The American Way of Learning

Following up on yesterday, wherein I considered the place of an academic inaugural address (essentially a  commencement speech at the beginning, not the end, of college), I remembered a speech from Professor Jacob Neusner that was basically just that.

Included in Lend Me Your Ears: Great Speeches in History (edited by William Safire), Professor Neusner in 1991 offered a convocation at Elizabethtown College. The speech addresses many of the themes I mentioned yesterday, for example, how students should treat their time in school. He said a few things worth recalling here:

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Given all of the many things you can do with your time and money, why should you turn your back on everything else in the world and spend the next ten months here, in these classrooms and laboratories and library, and with these professors? Only if the answer is, because there is nothing more important, should you stay here. And why should that be so? Because you're going to learn things here that matter and that you cannot learn in any other place or circumstance. What that means has nothing to do with acquiring information; you can learn more from an encyclopedia than you can from me or any other professor. What it means is that you're going to learn in a way in which you can only learn here and nowhere else: that is the social contract of the college classroom; it is what we promise you, and what you must demand of us. . . .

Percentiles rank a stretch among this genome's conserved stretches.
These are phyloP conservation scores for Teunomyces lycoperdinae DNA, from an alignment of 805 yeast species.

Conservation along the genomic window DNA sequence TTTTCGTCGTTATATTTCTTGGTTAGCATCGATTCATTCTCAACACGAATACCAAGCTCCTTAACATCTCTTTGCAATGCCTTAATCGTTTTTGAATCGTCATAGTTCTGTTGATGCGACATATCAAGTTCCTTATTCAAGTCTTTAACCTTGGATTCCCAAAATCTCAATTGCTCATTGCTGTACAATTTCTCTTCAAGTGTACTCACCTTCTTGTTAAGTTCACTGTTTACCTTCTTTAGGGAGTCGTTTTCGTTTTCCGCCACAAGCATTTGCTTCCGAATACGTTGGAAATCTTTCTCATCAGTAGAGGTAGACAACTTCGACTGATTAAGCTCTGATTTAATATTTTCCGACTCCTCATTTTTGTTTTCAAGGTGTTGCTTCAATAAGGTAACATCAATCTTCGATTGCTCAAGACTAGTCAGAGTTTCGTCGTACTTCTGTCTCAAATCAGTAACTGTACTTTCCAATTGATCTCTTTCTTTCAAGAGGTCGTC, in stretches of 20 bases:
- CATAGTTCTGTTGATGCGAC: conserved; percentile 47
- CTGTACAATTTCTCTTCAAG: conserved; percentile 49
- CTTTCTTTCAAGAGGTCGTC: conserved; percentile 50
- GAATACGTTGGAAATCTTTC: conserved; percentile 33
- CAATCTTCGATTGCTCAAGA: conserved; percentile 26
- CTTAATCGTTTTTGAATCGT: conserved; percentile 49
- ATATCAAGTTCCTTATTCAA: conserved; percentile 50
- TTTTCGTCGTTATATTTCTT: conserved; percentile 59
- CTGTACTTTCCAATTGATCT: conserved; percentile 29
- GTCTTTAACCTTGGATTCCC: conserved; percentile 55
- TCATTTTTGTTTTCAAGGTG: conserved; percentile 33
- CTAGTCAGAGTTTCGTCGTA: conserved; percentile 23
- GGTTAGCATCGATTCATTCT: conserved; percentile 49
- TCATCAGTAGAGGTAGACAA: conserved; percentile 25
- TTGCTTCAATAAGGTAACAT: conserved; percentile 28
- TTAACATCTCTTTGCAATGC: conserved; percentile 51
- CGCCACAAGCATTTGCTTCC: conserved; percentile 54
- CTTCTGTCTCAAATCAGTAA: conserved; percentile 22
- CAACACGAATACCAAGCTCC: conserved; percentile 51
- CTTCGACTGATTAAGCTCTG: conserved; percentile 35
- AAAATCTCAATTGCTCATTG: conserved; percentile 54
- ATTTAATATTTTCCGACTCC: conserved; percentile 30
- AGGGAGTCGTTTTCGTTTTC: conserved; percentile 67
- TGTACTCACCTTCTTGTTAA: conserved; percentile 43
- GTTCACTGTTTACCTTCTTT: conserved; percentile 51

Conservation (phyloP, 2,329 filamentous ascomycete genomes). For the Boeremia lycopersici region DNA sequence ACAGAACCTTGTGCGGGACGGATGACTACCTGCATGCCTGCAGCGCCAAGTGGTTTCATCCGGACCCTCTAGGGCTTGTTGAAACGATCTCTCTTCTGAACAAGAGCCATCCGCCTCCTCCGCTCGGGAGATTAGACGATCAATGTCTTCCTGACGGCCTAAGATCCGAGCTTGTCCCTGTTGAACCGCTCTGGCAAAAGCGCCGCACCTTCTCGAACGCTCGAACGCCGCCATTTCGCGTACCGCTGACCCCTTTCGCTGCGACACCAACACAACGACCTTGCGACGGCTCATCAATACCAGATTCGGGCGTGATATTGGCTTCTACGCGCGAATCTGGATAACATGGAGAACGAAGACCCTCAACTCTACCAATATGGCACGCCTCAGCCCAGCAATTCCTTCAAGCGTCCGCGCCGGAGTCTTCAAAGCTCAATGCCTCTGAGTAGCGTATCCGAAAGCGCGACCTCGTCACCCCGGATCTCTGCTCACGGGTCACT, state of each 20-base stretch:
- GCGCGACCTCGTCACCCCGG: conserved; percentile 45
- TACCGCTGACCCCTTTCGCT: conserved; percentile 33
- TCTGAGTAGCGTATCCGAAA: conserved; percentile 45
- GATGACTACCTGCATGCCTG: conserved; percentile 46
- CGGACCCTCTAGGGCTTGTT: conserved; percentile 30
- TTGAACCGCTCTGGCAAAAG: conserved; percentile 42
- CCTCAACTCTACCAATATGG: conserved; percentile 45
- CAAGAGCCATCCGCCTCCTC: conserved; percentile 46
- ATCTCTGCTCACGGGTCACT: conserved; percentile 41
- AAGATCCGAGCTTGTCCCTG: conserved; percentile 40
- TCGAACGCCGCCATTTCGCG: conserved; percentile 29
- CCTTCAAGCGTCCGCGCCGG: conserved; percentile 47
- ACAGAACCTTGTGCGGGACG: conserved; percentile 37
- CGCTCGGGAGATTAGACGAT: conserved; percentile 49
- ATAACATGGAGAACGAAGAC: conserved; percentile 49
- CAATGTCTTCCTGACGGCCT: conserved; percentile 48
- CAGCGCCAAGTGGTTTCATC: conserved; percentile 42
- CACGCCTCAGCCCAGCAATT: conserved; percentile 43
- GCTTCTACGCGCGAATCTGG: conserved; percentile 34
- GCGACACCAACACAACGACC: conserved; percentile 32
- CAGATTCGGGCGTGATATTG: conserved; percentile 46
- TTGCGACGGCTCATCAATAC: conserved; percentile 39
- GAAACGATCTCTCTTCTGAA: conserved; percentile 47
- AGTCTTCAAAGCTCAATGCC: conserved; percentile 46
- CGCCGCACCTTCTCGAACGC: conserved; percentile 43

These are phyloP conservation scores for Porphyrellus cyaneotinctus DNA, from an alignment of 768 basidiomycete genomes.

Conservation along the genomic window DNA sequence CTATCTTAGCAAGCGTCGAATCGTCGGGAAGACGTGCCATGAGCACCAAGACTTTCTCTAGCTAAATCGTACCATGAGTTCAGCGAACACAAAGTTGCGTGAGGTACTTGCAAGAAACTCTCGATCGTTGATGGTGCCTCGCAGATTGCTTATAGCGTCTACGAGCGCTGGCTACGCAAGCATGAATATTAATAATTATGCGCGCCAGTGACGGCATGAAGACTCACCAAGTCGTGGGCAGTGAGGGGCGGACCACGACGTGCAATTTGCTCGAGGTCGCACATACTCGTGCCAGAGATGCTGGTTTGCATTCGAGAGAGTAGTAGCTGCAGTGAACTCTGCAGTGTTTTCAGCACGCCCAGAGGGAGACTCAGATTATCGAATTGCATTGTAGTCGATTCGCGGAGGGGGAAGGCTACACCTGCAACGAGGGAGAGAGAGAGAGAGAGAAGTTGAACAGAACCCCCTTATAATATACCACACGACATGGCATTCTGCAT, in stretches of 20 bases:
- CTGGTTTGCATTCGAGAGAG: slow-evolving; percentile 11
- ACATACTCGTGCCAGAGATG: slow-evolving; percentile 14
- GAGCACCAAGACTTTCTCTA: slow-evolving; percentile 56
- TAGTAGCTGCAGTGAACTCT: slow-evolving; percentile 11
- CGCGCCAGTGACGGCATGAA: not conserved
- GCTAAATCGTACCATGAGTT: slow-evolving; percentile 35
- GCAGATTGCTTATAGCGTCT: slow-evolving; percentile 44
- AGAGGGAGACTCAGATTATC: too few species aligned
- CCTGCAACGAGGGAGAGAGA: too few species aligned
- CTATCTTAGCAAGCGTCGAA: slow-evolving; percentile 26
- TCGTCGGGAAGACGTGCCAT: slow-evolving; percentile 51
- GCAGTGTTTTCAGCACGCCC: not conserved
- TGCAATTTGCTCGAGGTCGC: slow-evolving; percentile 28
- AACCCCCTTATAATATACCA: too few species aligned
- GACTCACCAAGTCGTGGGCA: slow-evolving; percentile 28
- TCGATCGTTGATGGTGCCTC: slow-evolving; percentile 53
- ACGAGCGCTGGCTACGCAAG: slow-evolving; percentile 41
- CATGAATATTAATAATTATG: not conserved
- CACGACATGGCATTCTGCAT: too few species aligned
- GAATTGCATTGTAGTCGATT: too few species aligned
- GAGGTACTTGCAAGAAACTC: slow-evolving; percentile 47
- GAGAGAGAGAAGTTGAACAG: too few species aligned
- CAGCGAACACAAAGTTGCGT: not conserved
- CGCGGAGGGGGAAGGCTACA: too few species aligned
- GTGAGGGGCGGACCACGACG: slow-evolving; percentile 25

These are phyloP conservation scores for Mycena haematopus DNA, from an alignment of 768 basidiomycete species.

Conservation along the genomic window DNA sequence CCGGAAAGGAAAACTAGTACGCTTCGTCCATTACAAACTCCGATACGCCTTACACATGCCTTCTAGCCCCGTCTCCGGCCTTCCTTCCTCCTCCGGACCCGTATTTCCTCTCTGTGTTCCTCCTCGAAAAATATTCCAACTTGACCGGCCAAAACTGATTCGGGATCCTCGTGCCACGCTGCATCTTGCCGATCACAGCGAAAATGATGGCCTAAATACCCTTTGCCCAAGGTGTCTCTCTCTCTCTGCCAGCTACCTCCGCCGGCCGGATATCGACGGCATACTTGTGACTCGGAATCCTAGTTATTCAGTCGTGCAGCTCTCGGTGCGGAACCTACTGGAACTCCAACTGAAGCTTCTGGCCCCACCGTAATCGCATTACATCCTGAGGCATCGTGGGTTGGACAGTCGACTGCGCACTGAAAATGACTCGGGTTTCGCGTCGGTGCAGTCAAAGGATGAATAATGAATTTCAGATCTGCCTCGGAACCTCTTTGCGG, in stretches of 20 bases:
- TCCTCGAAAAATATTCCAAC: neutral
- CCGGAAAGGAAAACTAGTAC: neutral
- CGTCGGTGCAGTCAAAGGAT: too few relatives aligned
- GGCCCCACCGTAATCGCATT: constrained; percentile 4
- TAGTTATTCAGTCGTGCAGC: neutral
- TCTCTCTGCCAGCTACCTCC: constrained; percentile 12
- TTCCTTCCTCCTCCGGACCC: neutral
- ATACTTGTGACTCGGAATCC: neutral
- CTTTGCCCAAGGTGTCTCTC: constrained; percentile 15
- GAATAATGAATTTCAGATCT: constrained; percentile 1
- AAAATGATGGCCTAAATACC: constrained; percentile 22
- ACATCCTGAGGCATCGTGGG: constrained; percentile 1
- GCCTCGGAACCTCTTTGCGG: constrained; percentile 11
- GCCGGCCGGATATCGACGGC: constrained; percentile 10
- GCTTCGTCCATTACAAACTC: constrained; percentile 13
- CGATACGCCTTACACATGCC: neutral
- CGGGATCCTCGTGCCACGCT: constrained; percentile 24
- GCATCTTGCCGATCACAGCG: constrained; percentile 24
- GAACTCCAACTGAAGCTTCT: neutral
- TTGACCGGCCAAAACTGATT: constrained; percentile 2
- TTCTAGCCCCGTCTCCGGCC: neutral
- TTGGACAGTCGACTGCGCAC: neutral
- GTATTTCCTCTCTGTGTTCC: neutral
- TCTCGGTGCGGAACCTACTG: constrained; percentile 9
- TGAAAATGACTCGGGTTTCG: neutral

It is the particularly American way of learning, which is, by discovering things for yourself. We American professors at our best aim at teaching by helping students learn on their own. Our theory of teaching is to tell students, "Don't ask, discover!" The more we tell you, the less you learn. The more you learn, the more we teach. 

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